27 May 2012
Illustration for "The Princess of the Tide" by Mikhail Lermontov, signed with a monogram.
Black ink, heightened with white, on paper, 37 by 27.5 cm.
Provenance: M. Petrova-Vodkina, the artist’s widow.
Collection of O. Desnitskaya, Leningrad.
Private collection, Europe.
Authenticity of the work has been confirmed by the expert Yu. Solonovich.
Exhibited: M.Yu. Lermontov. K 125-letiyu so dnya rozhdeniya (1814–1939), The State Russian Museum, Leningrad, 1939, No. 422.
Literature: Exhibition catalogue, M.Yu. Lermontov. K 125-letiyu so dnya rozhdeniya, Moscow, Leningrad, Izdatel’stvo Akademii Nauk SSSR, 1941, p. 78, No. 422, listed; p. 116, illustrated.
Mikhail Yur’evich Lermontov. Kartiny i risunki poeta. Illyustratsii k ego proizvedeniyam, Moscow, Leningrad, Sovetskii khudozhnik, 1964, p. 111, No. 78, illustrated; p. 125, listed.
Lermontovskaya Entsiklopediya, Moscow, 1981, p. 414.
The present illustration for Mikhail Lermontov’s ballad The Princess of the Tide is a rare surviving example of Kuzma Petrov-Vodkin’s work in book illustration.
The artist had dreamt for years of illustrating Lermontov, whose imagery had always moved him. Although Petrov-Vodkin began creating illustrations for Lermontov’s poems in the 1910s, his dream finally came true in the 1930s, when he became actively engaged in the preparation for jubilee publications of the poet’s work to mark his 125th anniversary. He produced drawings and a vignette for the poem The Criminal, as well as two illustrations and a tailpiece for The Princess of the Tide.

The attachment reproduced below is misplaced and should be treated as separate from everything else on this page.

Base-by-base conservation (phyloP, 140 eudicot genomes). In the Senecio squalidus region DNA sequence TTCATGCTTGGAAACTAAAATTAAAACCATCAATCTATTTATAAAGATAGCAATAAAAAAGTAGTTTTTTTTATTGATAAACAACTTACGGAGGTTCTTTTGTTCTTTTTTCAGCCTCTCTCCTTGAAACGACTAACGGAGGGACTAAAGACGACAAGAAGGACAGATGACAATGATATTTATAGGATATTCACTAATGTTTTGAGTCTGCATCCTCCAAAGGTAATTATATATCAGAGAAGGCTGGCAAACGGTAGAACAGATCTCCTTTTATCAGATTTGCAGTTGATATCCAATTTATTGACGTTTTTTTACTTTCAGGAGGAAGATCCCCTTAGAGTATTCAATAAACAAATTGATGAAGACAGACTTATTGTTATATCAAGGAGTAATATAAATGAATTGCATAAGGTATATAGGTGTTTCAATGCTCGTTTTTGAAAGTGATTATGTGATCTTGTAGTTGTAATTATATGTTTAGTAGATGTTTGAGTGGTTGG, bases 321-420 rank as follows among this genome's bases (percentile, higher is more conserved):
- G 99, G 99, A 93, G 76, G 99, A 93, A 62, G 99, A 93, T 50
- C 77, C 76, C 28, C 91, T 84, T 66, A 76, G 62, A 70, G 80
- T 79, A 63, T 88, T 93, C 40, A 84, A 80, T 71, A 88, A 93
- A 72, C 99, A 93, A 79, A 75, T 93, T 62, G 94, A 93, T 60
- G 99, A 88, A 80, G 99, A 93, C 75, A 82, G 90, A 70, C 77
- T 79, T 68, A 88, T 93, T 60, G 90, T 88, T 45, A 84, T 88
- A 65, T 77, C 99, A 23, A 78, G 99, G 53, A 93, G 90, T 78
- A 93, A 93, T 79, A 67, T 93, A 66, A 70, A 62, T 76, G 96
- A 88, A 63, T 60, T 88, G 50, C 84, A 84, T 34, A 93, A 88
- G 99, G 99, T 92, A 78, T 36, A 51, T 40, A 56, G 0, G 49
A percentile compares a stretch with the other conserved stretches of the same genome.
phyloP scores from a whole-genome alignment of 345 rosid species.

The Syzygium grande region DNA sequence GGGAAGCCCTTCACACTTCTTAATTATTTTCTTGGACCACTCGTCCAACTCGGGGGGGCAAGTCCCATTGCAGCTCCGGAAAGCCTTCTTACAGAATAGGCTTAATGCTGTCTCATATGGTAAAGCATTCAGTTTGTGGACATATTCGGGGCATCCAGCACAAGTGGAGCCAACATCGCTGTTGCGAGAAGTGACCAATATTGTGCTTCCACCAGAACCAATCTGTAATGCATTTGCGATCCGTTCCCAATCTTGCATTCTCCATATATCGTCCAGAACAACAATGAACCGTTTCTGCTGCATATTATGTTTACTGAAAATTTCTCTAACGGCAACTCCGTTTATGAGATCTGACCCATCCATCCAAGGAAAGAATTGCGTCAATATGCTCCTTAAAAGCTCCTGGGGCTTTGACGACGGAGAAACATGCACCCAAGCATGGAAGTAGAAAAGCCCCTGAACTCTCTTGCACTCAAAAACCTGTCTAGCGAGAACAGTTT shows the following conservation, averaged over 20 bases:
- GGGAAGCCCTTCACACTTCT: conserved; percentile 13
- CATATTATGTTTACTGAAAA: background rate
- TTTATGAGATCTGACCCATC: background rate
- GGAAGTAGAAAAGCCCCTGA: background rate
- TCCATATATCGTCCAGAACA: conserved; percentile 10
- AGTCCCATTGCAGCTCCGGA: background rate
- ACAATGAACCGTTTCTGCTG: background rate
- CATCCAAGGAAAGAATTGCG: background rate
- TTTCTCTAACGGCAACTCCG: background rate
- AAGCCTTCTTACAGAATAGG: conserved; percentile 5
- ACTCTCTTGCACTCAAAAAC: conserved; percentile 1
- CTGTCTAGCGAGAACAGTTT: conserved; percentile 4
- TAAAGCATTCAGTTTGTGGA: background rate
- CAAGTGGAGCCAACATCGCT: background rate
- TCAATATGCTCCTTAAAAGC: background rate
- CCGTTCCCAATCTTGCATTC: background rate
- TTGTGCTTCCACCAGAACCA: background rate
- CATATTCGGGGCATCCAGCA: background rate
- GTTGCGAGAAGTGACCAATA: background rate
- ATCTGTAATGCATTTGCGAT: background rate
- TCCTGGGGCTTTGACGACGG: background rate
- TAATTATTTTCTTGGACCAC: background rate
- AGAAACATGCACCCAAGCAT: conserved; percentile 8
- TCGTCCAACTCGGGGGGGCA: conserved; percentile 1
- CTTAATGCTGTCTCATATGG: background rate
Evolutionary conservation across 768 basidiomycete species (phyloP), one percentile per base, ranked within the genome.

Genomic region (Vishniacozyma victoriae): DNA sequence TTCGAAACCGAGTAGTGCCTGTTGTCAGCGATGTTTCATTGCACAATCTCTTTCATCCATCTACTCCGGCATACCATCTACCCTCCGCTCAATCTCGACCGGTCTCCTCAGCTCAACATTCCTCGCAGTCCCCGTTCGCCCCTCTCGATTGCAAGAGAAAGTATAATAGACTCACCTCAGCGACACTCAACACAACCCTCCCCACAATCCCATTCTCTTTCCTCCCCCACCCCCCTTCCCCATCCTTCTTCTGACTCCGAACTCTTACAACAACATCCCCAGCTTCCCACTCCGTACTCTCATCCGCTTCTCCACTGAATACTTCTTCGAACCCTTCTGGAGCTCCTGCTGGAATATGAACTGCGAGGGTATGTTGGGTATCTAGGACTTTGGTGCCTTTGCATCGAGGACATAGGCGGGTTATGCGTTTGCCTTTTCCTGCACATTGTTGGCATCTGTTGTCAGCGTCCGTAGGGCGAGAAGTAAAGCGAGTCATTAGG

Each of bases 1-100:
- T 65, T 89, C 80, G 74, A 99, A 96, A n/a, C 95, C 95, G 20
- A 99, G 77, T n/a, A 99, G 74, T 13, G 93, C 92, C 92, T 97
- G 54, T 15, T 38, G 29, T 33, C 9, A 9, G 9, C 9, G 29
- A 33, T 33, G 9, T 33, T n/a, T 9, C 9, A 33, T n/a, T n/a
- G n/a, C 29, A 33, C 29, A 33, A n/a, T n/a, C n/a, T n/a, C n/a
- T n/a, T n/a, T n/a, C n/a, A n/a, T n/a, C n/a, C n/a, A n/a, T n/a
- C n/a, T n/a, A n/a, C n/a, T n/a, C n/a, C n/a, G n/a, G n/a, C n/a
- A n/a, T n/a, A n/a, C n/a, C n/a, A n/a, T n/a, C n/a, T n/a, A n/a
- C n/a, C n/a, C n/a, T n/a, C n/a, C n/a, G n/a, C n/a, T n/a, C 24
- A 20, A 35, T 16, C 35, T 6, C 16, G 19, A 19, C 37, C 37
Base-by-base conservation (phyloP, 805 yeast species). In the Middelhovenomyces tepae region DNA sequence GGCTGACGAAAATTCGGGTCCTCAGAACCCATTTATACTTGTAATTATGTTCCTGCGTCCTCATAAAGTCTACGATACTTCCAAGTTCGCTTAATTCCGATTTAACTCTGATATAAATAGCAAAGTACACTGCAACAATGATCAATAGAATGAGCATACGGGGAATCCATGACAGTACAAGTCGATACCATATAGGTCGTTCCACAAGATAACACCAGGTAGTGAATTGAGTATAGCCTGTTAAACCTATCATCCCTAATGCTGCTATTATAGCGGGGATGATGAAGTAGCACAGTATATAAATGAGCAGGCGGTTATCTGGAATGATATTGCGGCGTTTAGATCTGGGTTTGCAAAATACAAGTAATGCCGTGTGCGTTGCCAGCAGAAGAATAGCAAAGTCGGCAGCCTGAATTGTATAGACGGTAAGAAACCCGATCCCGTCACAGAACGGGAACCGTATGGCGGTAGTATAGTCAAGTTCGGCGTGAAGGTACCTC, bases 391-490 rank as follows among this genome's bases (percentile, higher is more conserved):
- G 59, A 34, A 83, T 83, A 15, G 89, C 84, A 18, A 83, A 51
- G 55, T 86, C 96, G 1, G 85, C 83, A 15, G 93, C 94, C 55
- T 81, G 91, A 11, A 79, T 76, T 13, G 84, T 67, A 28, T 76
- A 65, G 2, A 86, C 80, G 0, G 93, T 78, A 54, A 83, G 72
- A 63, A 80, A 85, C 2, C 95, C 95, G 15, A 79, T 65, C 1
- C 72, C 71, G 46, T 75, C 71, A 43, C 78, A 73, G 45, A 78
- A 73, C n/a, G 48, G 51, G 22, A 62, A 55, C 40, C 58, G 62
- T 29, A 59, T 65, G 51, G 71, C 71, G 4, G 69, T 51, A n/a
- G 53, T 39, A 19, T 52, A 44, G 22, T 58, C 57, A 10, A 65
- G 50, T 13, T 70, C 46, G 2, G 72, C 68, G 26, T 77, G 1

Of particular interest is the earlier of the two, a large composition dated 1913 depicting the moment when the prince first meets the King of the Sea’s beautiful daughter in the watery depths. It is notable that the artist saw in Lermontov’s prince not the brave hero boasting of his exploits to his dashing friends, but a slight, innocent boy much like the youths on horseback in his paintings of the 1910s. Lermontov’s poetic masterpiece, terse and laconic in form and vivid in its dramatic action, set Petrov- Vodkin the very difficult task of finding an equivalent condensed and incisive form in which to visually express the mounting drama of the romantic encounter. The artist chose to draw laconically with a quill-pen in a single tone, rarely having recourse to brushwork or softening with white. Taking into account the reduction in size necessary for printing, the architectural strictness and abundant hatching, his work is reminiscent of the wood-cut or lino-cut engravings popular at the time.
The artist found himself in good company in his work for the jubilee publications that were in preparation. In parallel with his efforts, drawings were being made to accompany Lermontov’s works of prose and drama by such remarkable artists as N. Tyrsa, T. Mavrina, V. Bekhteev, N. Kuzmin and P. Pavlinov. Petrov-Vodkin did not live to see the actual jubilee celebrations, the 1939 art exhibition dedicated to Lermontov in the Russian Museum, or the publication of the book, but this work became a great creative triumph for the artist and, perhaps, one of his best graphic illustrations.
Notes on symbols:
* Indicates 5% Import Duty Charge applies.
Ω Indicates 20% Import Duty Charge applies.
§ Indicates Artist's Resale Right applies.
† Indicates Standard VAT scheme applies, and the rate of 20% VAT will be charged on both hammer price and premium.